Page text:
In the wake of this week's House votes on the 2013 National Defense Authorization Act -- which left the NDAA's domestic military detention provisions even more noxious than they were before -- one might legitimately wonder what country we live in.
Once again, our nation has demonstrated that the "land of the free" is an empty slogan, a vestigial nod to a constitutional vision that has long inspired the world yet seems wasted on our own shores. For what purpose, exactly, did the United States squander decades, trillions of dollars, and thousands of lives during the Cold War?
FDR was right: "The only thing we have to fear is fear itself." More so than any terror threat, it is the fear mongering about national security that presents the greatest danger to our Republic's future. No "home of the brave" would be brow-beaten by fears of "giving rights to terrorists" into resigning its own rights, inviting repression upon itself by allowing government powers long used to define authoritarianism.
Welcome to the U.S. House of Representatives! Is it too generous to say that democracy in America hangs by a thread?
The America I know wasn't intimidated: thousands have mobilized all over the country to defend their rights. Dozens of Occupy sites joined with Tea Party chapters in national days of action in December, February, and decentralized actions dating back even earlier. Grassroots activists have organized forums, rallies, marches, protests, vigils, flashmobs, street theater, and more from coast-to-coast.
This week, Hawaii (a blue state) joined Arizona (red) and Virginia (purple), in addition to a dozen local jurisdictions across eight states -- led by the conservative Colorado county that hosts the Air Force Academy -- that have raised their voices decrying the NDAA's detention provisions and demanding due process.
The failures of Congress, or for that matter the (to quote...ahem...Sarah Palin) "lamestream press" to pay any heed to these myriad voices suggests a process problem even beyond military detention. If our elected leaders are beholden to executive power and hellbent on eroding the judiciary's (and their own) ability to check future abuses, does it even matter what We the People do?
It's a bit like watching a Republic fall apart at the seams, in slow motion.
If a transpartisan coalition, uniting everyone in the country who cares enough about constitutional rights to actually understand them, from Green party lawyers to Tea party military vets, from San Diego to Maine, can not force Congress to respect the principles every member has sworn an oath to defend, then what possibly could?
It gets better...er, worse.
Not only has Congress given its institutional middle finger to the Constitution, but the Chicago Police Department -- which not long ago tortured hundreds of innocent African-American men into false confessions (sound familiar?) -- is offering clues about what life under the NDAA might one day look like. Perhaps still reeling from the memory of the 1968 Democratic National Convention, the CPD has learned from its mistakes, preempting First Amendment activity by abducting activists. [UPDATE: Several of the activists abducted on Wednesday have since been accused of terrorism.]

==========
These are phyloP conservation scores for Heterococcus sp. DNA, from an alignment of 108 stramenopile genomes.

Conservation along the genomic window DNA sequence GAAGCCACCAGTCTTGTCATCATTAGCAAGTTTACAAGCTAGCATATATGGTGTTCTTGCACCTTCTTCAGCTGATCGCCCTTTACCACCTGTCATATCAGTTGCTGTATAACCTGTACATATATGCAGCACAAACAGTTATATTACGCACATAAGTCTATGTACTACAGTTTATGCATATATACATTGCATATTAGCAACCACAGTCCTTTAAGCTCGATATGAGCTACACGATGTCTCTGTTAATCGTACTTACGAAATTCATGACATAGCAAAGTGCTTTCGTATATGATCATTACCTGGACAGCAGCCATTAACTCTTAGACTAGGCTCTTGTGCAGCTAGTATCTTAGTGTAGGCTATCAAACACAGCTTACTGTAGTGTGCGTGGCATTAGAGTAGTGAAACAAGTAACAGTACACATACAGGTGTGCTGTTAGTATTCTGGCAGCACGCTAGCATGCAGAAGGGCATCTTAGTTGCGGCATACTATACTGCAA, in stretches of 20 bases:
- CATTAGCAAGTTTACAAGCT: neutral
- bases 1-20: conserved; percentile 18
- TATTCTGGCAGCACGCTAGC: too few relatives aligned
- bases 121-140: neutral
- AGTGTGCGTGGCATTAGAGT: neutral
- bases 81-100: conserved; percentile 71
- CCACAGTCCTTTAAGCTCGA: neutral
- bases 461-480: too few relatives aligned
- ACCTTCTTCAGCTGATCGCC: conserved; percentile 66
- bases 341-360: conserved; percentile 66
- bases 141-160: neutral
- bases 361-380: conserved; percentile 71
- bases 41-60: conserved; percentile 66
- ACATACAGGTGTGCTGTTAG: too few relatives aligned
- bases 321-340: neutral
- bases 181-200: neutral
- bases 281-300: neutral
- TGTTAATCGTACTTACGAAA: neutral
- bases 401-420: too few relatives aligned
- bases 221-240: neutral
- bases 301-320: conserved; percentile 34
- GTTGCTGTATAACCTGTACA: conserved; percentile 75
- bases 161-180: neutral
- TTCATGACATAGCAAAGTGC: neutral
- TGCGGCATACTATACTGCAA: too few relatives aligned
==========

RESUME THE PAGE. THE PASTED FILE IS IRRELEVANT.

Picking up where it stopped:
This weekend's NATO summit has already inspired crackdowns by the city government. Wednesday night's warrantless raid of a Bridgeport apartment complex, and abduction of nine activists, took the militarization of domestic police to a new level. Chicago seems like a banana republic in its casual disregard for basic rights: the detainees were held incommunicado for a night, shackled hand & feet, and denied access to counsel.
Perhaps the banana republic reference fits more closely than we might like. The US Army has long trained foreign militaries to violate human rights at the WHINSEC / School of the Americas. Are the Chicago police simply bringing those chickens home to roost?
About 15 years ago, in the mid-90s, my housemates and I were mugged by a gang of Chicago police officers a few blocks from our Rogers Park apartment. The next week, I visited the police precinct and picked the officers' faces out of a book of photos. That was the last I heard of the process.
The same lack of transparency, and predictable lack of accountability, is apparent in the CPD's refusal to even acknowledge the fact of Wednesday night's raid, let alone inform legal counsel for the detainees' about their whereabouts. Activists raided by police because of their speech? Disappeared and held in shackles?
These are not things that are supposed to happen in America. Millions of armed servicemembers did not die in foreign wars so that timid politicians could legislate away the basic freedoms they fought to protect.
Or, put another way, are the "toughest" members of Congress -- by voting not to let journalists, or translators, developmentally challenged mentally ill targets of FBI entrapment plots (like this one, these others, or still more), environmental and animal rights activists, supporters of Ron Paul, or military veterans have a day in court before subjected to arbitrary and indefinite imprisonment in military custody -- ultimately doing the work of terrorists for them? Who's the enemy here?
As an attorney, I'd suggest that members of Congress who opposed the Smith-Amash amendments take care, and watch their words.
If Big Brother decides (through what process, one wonders?) that Representatives Landry, Rigell, Gohmert and their allies are the real threats to our Republic (which is debatable), or our Constitution (which is undeniable), they may find themselves in a military brig one of these days.
They might want a right to trial then.